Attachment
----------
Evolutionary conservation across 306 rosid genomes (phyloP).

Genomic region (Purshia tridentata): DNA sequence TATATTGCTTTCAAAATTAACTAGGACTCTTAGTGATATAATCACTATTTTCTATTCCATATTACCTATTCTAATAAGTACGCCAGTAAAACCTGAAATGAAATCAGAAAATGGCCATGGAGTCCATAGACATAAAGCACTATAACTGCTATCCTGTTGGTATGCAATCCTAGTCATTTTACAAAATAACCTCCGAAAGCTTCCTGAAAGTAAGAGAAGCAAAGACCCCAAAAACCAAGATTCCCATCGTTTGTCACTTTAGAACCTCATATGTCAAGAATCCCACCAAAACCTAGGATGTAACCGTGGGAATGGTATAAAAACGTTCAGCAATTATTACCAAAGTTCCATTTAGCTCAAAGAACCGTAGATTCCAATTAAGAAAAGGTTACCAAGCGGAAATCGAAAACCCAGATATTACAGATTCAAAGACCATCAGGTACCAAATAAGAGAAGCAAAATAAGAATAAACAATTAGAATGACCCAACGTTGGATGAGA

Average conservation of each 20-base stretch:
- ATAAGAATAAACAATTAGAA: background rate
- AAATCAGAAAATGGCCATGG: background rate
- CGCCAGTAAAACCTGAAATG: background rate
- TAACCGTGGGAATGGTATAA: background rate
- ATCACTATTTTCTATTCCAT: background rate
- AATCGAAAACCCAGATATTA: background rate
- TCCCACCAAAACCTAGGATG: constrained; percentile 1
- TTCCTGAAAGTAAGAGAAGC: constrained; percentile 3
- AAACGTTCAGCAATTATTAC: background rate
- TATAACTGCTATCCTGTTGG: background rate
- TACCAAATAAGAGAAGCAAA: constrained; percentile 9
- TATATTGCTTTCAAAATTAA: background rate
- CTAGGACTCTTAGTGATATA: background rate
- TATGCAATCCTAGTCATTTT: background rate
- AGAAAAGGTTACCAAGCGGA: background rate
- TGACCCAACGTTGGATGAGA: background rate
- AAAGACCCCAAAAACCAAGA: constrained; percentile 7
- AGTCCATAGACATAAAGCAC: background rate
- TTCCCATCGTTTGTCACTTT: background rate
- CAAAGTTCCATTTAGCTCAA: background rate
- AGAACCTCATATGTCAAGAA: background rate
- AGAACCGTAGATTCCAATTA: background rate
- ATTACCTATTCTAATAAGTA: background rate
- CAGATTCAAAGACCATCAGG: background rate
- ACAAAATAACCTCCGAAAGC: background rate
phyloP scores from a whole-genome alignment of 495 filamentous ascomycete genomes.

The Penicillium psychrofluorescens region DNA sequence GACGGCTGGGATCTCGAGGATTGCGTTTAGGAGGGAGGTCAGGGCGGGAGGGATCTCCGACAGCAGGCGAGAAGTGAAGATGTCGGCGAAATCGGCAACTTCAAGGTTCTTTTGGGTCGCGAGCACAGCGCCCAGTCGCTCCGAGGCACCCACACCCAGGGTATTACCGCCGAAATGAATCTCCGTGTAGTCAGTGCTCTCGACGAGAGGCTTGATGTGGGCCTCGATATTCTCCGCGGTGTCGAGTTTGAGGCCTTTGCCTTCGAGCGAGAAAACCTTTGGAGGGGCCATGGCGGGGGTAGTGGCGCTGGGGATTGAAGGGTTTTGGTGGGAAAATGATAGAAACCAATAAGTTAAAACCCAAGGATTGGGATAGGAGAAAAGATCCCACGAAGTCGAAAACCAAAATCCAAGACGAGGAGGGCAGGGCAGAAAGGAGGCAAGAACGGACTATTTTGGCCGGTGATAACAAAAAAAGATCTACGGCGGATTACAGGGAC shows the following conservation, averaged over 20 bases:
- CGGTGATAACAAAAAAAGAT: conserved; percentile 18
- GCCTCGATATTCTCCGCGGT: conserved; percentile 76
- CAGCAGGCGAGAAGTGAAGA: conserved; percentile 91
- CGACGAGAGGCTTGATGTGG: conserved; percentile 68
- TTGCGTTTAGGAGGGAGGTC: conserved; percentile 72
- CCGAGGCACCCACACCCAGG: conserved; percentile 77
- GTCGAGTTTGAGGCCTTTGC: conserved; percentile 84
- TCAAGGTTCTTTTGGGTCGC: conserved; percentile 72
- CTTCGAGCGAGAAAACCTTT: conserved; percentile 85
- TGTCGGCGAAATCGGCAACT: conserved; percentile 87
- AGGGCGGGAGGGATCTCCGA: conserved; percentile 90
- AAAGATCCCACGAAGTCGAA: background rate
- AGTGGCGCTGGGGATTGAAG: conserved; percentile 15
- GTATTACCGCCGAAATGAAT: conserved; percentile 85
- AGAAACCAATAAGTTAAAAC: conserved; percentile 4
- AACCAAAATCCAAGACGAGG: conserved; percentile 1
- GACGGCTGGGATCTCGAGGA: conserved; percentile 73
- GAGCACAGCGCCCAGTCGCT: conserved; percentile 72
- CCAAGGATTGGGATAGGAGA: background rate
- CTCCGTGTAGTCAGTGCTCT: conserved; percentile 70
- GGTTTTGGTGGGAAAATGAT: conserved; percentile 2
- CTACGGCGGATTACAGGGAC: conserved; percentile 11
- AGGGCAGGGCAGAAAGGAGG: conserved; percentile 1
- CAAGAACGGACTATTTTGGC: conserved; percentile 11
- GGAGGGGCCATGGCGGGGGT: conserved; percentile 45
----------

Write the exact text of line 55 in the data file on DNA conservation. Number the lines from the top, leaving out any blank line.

- GGAGGGGCCATGGCGGGGGT: conserved; percentile 45